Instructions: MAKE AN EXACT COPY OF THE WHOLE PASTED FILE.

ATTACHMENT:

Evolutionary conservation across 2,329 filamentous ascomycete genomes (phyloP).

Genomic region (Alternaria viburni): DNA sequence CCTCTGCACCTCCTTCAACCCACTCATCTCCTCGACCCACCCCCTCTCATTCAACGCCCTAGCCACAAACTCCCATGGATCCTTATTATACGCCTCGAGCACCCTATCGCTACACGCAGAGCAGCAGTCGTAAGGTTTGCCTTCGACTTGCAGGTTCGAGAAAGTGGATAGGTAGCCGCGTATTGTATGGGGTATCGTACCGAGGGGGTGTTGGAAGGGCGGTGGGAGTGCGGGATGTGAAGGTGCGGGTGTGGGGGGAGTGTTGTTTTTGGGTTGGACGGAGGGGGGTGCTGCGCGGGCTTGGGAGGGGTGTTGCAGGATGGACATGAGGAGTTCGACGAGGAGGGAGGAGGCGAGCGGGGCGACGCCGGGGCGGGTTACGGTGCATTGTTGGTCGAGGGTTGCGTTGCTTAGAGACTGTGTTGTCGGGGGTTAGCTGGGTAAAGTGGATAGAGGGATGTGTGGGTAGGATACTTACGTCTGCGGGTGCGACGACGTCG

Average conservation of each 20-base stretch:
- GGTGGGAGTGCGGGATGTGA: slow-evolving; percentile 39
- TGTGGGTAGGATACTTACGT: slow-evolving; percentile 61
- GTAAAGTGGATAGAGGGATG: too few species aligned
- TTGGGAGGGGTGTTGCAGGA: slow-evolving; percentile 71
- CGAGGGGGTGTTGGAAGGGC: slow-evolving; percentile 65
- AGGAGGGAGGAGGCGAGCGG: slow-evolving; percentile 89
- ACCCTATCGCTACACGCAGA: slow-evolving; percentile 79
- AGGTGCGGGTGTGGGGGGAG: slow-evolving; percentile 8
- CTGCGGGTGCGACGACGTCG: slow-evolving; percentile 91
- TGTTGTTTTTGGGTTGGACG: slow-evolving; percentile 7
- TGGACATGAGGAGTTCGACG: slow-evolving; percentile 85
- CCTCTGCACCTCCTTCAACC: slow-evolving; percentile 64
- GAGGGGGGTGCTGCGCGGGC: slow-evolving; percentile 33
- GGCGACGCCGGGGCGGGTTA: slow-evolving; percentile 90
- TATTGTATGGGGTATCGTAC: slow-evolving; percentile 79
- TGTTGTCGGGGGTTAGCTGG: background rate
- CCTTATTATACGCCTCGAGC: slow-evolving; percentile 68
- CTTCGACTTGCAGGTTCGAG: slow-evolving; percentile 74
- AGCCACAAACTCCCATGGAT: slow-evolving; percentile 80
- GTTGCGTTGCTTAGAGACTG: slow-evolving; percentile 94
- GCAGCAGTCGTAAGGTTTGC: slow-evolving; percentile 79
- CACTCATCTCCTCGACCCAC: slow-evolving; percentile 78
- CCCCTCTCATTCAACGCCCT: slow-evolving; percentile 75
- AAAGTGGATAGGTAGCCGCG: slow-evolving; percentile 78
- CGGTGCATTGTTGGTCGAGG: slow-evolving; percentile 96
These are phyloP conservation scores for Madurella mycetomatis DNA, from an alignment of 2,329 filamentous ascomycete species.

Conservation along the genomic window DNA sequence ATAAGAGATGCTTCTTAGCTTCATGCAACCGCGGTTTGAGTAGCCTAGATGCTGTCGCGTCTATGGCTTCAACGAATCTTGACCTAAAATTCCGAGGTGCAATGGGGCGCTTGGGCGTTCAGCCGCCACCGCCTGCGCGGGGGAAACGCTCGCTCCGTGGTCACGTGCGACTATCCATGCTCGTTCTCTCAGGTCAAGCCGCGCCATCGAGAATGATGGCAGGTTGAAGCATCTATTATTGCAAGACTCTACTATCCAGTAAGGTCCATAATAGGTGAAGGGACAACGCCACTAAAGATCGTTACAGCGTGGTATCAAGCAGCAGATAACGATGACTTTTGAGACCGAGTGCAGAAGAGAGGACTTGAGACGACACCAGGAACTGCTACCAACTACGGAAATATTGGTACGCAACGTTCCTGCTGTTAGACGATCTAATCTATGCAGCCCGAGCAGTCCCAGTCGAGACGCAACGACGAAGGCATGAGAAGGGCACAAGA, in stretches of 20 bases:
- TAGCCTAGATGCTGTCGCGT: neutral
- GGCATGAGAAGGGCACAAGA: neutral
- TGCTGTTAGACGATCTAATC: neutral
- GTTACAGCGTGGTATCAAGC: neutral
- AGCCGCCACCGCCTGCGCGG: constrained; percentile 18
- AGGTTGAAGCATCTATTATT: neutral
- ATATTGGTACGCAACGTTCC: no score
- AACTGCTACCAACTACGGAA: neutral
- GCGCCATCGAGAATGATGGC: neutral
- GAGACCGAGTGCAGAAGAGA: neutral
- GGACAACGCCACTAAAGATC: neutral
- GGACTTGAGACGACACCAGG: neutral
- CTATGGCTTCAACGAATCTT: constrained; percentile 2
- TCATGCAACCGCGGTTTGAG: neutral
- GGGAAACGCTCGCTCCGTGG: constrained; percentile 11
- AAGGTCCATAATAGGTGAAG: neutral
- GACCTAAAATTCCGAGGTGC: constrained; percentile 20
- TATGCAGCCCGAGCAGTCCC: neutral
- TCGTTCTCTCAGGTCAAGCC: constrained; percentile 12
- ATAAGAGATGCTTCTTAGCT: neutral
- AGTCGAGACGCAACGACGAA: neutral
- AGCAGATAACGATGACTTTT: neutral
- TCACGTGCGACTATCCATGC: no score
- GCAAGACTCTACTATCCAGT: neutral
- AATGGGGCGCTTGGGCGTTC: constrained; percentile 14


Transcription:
Evolutionary conservation across 2,329 filamentous ascomycete genomes (phyloP).

Genomic region (Alternaria viburni): DNA sequence CCTCTGCACCTCCTTCAACCCACTCATCTCCTCGACCCACCCCCTCTCATTCAACGCCCTAGCCACAAACTCCCATGGATCCTTATTATACGCCTCGAGCACCCTATCGCTACACGCAGAGCAGCAGTCGTAAGGTTTGCCTTCGACTTGCAGGTTCGAGAAAGTGGATAGGTAGCCGCGTATTGTATGGGGTATCGTACCGAGGGGGTGTTGGAAGGGCGGTGGGAGTGCGGGATGTGAAGGTGCGGGTGTGGGGGGAGTGTTGTTTTTGGGTTGGACGGAGGGGGGTGCTGCGCGGGCTTGGGAGGGGTGTTGCAGGATGGACATGAGGAGTTCGACGAGGAGGGAGGAGGCGAGCGGGGCGACGCCGGGGCGGGTTACGGTGCATTGTTGGTCGAGGGTTGCGTTGCTTAGAGACTGTGTTGTCGGGGGTTAGCTGGGTAAAGTGGATAGAGGGATGTGTGGGTAGGATACTTACGTCTGCGGGTGCGACGACGTCG

Average conservation of each 20-base stretch:
- GGTGGGAGTGCGGGATGTGA: slow-evolving; percentile 39
- TGTGGGTAGGATACTTACGT: slow-evolving; percentile 61
- GTAAAGTGGATAGAGGGATG: too few species aligned
- TTGGGAGGGGTGTTGCAGGA: slow-evolving; percentile 71
- CGAGGGGGTGTTGGAAGGGC: slow-evolving; percentile 65
- AGGAGGGAGGAGGCGAGCGG: slow-evolving; percentile 89
- ACCCTATCGCTACACGCAGA: slow-evolving; percentile 79
- AGGTGCGGGTGTGGGGGGAG: slow-evolving; percentile 8
- CTGCGGGTGCGACGACGTCG: slow-evolving; percentile 91
- TGTTGTTTTTGGGTTGGACG: slow-evolving; percentile 7
- TGGACATGAGGAGTTCGACG: slow-evolving; percentile 85
- CCTCTGCACCTCCTTCAACC: slow-evolving; percentile 64
- GAGGGGGGTGCTGCGCGGGC: slow-evolving; percentile 33
- GGCGACGCCGGGGCGGGTTA: slow-evolving; percentile 90
- TATTGTATGGGGTATCGTAC: slow-evolving; percentile 79
- TGTTGTCGGGGGTTAGCTGG: background rate
- CCTTATTATACGCCTCGAGC: slow-evolving; percentile 68
- CTTCGACTTGCAGGTTCGAG: slow-evolving; percentile 74
- AGCCACAAACTCCCATGGAT: slow-evolving; percentile 80
- GTTGCGTTGCTTAGAGACTG: slow-evolving; percentile 94
- GCAGCAGTCGTAAGGTTTGC: slow-evolving; percentile 79
- CACTCATCTCCTCGACCCAC: slow-evolving; percentile 78
- CCCCTCTCATTCAACGCCCT: slow-evolving; percentile 75
- AAAGTGGATAGGTAGCCGCG: slow-evolving; percentile 78
- CGGTGCATTGTTGGTCGAGG: slow-evolving; percentile 96
These are phyloP conservation scores for Madurella mycetomatis DNA, from an alignment of 2,329 filamentous ascomycete species.

Conservation along the genomic window DNA sequence ATAAGAGATGCTTCTTAGCTTCATGCAACCGCGGTTTGAGTAGCCTAGATGCTGTCGCGTCTATGGCTTCAACGAATCTTGACCTAAAATTCCGAGGTGCAATGGGGCGCTTGGGCGTTCAGCCGCCACCGCCTGCGCGGGGGAAACGCTCGCTCCGTGGTCACGTGCGACTATCCATGCTCGTTCTCTCAGGTCAAGCCGCGCCATCGAGAATGATGGCAGGTTGAAGCATCTATTATTGCAAGACTCTACTATCCAGTAAGGTCCATAATAGGTGAAGGGACAACGCCACTAAAGATCGTTACAGCGTGGTATCAAGCAGCAGATAACGATGACTTTTGAGACCGAGTGCAGAAGAGAGGACTTGAGACGACACCAGGAACTGCTACCAACTACGGAAATATTGGTACGCAACGTTCCTGCTGTTAGACGATCTAATCTATGCAGCCCGAGCAGTCCCAGTCGAGACGCAACGACGAAGGCATGAGAAGGGCACAAGA, in stretches of 20 bases:
- TAGCCTAGATGCTGTCGCGT: neutral
- GGCATGAGAAGGGCACAAGA: neutral
- TGCTGTTAGACGATCTAATC: neutral
- GTTACAGCGTGGTATCAAGC: neutral
- AGCCGCCACCGCCTGCGCGG: constrained; percentile 18
- AGGTTGAAGCATCTATTATT: neutral
- ATATTGGTACGCAACGTTCC: no score
- AACTGCTACCAACTACGGAA: neutral
- GCGCCATCGAGAATGATGGC: neutral
- GAGACCGAGTGCAGAAGAGA: neutral
- GGACAACGCCACTAAAGATC: neutral
- GGACTTGAGACGACACCAGG: neutral
- CTATGGCTTCAACGAATCTT: constrained; percentile 2
- TCATGCAACCGCGGTTTGAG: neutral
- GGGAAACGCTCGCTCCGTGG: constrained; percentile 11
- AAGGTCCATAATAGGTGAAG: neutral
- GACCTAAAATTCCGAGGTGC: constrained; percentile 20
- TATGCAGCCCGAGCAGTCCC: neutral
- TCGTTCTCTCAGGTCAAGCC: constrained; percentile 12
- ATAAGAGATGCTTCTTAGCT: neutral
- AGTCGAGACGCAACGACGAA: neutral
- AGCAGATAACGATGACTTTT: neutral
- TCACGTGCGACTATCCATGC: no score
- GCAAGACTCTACTATCCAGT: neutral
- AATGGGGCGCTTGGGCGTTC: constrained; percentile 14